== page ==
in Gili Air, Indonesia

We bought a snorkeling mask in Padang Bay because the crystal clear water basically demanded that we go exploring in the shallow waters. We took it out a few times and took turns snorkeling, but never ventured too far... the ocean is a big place and can be a bit scary.

However, we heard from many folks that Gili Air is the place to snorkel. We got a tip from Jarle, the owner of our bungalows, where good snorkeling could be done. But once again, going solo was a bit daunting. There are massive sea urchins everywhere in the shallow water and if you step on or kick one, you're done for a while. I ended up snorkeling twice in the shallow water, but never dared to head out farther where the reef was.

I took some photos with my phone in the shallow water, but since I lost the GoPro in Padang Bay I didn't have a camera that could really stay under for a good length of time.

However, after our second morning of snorkeling we came back during the rain shower. Jarle asked how it was and I said that today, once again, I was a bit intimidated by the sea urchins because I was alone. He jumped up out of his seat and said he'd be happy to go whenever I wanted, how about now?

I said sure, so we hopped on the bikes and went toward the harbor area. We put on our gear and after slowly walking about 50 meters backwards (walking forwards is hard with fins) we finally sank into the water and started snorkeling.

At first the shallow area was familiar; many types of grass, small fish, and a few sea urchins. We swam past them and started seeing new, bigger things.

First it was a starfish that was 40cm wide. Next it was a growth of coral that was familiar in form, but the largest I'd ever seen, perhaps basketball sized.

But after that I stopped focusing immediately downward and realized what was happening: we were entering the coral reef. It was clear once we passed the same type of coral as before, but this time it was the size of a car! I couldn't believe it. I got so excited I had to simply focus on breathing through the snorkel for a moment so I could keep my face down and look at the reef.

We kept swimming and saw so many wonderful things: coral formations two stories tall, schools of fish swirling around and even following us, starfish colored the deepest blue imagineable, lionfish and eels hiding in the shadows, giant clams that disappear into rocks when you reach toward them, and two massive turtles slowly swimming around just like us.

Somehow in just this one coral reef, mother nature managed to produce pretty much every color of the rainbow. I was in awe as we moved along, face rarely coming above water only when necessary to wipe the mask again.

I also started diving deeper, using the flippers to go five or six meters deep in the water to inspect the reef at a much closer level. It was surprisingly easy to figure out, you just have to keep the pressure in mind and make sure to save enough air to expel the water from your breathing tube when you surface. And diving down reveals so much richness. It was also fun to just hang in the water upside down, which is no trouble thanks to the nose piece on the mask. Free-diving is really good fun and I'd love to try it again.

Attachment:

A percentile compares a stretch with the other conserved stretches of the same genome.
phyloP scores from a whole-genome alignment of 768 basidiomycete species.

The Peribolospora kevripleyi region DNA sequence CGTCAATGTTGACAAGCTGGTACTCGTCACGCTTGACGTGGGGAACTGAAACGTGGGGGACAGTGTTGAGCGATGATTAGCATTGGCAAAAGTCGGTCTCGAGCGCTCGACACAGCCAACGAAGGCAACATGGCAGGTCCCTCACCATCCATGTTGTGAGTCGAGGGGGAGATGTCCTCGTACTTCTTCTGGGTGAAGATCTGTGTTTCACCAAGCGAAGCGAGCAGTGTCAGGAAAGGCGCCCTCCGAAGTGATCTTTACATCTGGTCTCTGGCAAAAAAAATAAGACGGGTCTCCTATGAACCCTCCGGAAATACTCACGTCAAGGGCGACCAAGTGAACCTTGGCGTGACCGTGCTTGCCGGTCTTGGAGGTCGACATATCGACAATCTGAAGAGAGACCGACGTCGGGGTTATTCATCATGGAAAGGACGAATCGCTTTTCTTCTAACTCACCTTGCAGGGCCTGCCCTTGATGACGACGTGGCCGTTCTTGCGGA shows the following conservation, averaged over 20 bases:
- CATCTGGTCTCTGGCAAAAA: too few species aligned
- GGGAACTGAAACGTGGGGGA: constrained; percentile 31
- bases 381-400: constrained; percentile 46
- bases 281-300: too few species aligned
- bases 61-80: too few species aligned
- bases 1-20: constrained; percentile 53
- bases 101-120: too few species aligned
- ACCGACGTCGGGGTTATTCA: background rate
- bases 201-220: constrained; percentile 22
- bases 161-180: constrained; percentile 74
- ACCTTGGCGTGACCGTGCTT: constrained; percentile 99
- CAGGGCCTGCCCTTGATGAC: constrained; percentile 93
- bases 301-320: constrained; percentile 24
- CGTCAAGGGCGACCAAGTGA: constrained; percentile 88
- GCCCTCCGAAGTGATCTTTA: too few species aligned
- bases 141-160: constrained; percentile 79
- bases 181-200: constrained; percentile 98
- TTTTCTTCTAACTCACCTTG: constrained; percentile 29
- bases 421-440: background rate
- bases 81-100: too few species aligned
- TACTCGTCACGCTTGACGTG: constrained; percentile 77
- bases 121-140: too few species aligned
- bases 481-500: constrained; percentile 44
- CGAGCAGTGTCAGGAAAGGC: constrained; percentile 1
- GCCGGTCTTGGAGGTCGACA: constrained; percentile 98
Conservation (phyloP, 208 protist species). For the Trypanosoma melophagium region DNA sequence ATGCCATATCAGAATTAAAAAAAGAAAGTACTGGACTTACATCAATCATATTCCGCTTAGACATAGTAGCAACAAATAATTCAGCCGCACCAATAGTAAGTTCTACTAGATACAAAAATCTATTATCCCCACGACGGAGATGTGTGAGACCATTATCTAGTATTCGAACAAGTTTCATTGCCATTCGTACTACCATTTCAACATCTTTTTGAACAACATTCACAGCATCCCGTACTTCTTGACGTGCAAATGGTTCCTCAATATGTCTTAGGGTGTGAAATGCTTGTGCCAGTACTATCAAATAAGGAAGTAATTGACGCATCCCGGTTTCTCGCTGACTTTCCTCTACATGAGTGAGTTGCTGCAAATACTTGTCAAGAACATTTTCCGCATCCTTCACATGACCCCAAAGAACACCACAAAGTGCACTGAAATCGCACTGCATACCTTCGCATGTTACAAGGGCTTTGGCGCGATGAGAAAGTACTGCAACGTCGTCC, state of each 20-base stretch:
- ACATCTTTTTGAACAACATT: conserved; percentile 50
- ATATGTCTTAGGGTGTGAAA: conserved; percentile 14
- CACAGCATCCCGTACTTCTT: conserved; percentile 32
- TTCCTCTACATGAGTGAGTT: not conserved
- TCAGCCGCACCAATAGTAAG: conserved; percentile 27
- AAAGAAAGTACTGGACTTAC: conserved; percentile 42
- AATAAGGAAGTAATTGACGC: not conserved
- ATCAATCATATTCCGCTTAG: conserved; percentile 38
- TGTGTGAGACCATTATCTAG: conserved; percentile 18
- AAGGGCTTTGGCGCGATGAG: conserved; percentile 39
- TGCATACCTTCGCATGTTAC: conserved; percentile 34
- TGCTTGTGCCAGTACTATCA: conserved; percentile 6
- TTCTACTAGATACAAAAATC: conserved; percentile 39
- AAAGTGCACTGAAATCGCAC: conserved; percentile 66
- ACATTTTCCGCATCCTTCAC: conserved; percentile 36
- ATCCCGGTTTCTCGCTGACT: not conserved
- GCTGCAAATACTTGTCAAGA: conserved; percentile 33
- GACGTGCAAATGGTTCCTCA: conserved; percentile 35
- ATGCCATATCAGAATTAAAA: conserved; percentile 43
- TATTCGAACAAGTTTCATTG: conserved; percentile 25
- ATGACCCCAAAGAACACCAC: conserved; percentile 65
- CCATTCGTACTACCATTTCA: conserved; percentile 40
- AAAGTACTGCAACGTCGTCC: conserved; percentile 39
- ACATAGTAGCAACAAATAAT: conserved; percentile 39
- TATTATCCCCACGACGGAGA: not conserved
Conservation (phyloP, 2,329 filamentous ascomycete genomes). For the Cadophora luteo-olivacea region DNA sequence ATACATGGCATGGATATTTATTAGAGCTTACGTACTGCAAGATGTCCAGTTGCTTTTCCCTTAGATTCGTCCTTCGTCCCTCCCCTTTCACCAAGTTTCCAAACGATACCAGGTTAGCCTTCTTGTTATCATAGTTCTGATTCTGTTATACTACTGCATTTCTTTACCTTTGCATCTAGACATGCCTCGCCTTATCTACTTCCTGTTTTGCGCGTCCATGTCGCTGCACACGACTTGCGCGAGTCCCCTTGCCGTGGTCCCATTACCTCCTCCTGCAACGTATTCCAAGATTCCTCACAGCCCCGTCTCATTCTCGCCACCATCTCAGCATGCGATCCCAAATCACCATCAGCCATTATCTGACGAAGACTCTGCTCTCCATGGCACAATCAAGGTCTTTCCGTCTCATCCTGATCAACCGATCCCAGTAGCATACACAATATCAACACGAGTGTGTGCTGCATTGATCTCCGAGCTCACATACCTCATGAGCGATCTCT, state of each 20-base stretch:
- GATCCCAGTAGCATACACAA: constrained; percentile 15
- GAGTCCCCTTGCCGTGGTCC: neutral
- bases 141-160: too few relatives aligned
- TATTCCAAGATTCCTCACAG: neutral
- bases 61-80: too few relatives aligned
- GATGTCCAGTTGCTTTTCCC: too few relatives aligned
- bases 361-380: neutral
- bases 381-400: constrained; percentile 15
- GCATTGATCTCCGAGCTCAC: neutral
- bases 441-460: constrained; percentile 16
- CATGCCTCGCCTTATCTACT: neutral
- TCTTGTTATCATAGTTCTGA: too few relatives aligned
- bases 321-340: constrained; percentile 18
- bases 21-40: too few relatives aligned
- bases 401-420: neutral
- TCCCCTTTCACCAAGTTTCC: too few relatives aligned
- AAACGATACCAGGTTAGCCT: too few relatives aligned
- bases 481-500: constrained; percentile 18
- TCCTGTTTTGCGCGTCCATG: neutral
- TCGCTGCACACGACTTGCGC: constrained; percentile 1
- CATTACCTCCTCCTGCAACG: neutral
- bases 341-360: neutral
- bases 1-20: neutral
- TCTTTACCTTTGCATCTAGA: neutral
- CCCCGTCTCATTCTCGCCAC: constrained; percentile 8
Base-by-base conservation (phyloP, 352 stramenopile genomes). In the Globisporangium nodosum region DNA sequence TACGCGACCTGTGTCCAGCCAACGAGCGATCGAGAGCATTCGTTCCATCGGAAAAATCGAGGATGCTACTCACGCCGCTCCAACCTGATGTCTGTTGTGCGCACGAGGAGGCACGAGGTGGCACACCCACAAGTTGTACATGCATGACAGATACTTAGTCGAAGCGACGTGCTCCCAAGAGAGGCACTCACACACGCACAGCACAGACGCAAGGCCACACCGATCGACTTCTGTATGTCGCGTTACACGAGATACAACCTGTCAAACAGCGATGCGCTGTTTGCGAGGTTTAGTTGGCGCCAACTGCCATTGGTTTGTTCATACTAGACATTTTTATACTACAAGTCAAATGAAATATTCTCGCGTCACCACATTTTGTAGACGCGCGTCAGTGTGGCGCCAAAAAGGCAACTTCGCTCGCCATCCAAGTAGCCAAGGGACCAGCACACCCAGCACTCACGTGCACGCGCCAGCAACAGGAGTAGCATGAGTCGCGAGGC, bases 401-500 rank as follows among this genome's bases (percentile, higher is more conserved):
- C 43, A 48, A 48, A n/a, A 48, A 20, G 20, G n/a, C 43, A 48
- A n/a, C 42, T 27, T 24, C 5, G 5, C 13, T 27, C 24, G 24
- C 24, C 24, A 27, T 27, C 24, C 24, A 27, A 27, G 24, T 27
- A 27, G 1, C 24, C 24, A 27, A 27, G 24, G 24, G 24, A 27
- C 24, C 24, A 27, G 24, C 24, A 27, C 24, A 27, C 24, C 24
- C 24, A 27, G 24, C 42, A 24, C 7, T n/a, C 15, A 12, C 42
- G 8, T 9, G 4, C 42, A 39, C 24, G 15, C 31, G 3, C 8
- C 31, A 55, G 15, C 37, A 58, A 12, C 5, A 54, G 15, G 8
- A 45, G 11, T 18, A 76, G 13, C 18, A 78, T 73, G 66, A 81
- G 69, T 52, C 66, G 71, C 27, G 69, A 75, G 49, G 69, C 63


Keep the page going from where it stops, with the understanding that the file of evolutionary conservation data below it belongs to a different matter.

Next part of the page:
After about 90 minutes the clouds were finally starting to look like a real storm and Jarle said he wanted to stop by his boat quickly before heading in. We turned toward the harbor and swam toward the boat.

For a while it was the same scenery but then it gradually tapered off. Before I knew it, I couldnt't see the ocean floor anymore; we were swimming in very deep water. It was slightly unnerving to swim into a flat wall of blue, but with another experienced diver there it was ok. I just focused on moving forward and peeked out of the water occasionally to look toward the harbor and gain my bearings.

Once we got closer to the harbor the ground returned underneath us and I could see the now-familiar sights of the shallow beach: large starfish, smaller coral formations, and some gnarly sea urchins. We briefly stopped at the boat, scooped water out of it, and fetched the fuel tank so we could take the boat back out to the reef the next day. After that it was just a short swim back to the harbor with our feet back on land.

I returned to the bungalows with a huge grin on my face and wildly retold our adventure to Karin, who was now equally excited to see the actual reef as opposed to the shallow areas we'd been exploring.

Later that night after Karin and I had eaten dinner we talked to them again in the common area, and with a smile Jarle said there is nothing quite like the first dive in a coral reef. He said no matter where you dive afterward, it'll always feel the most special.

I haven't even had a second dive yet and I already know what he means!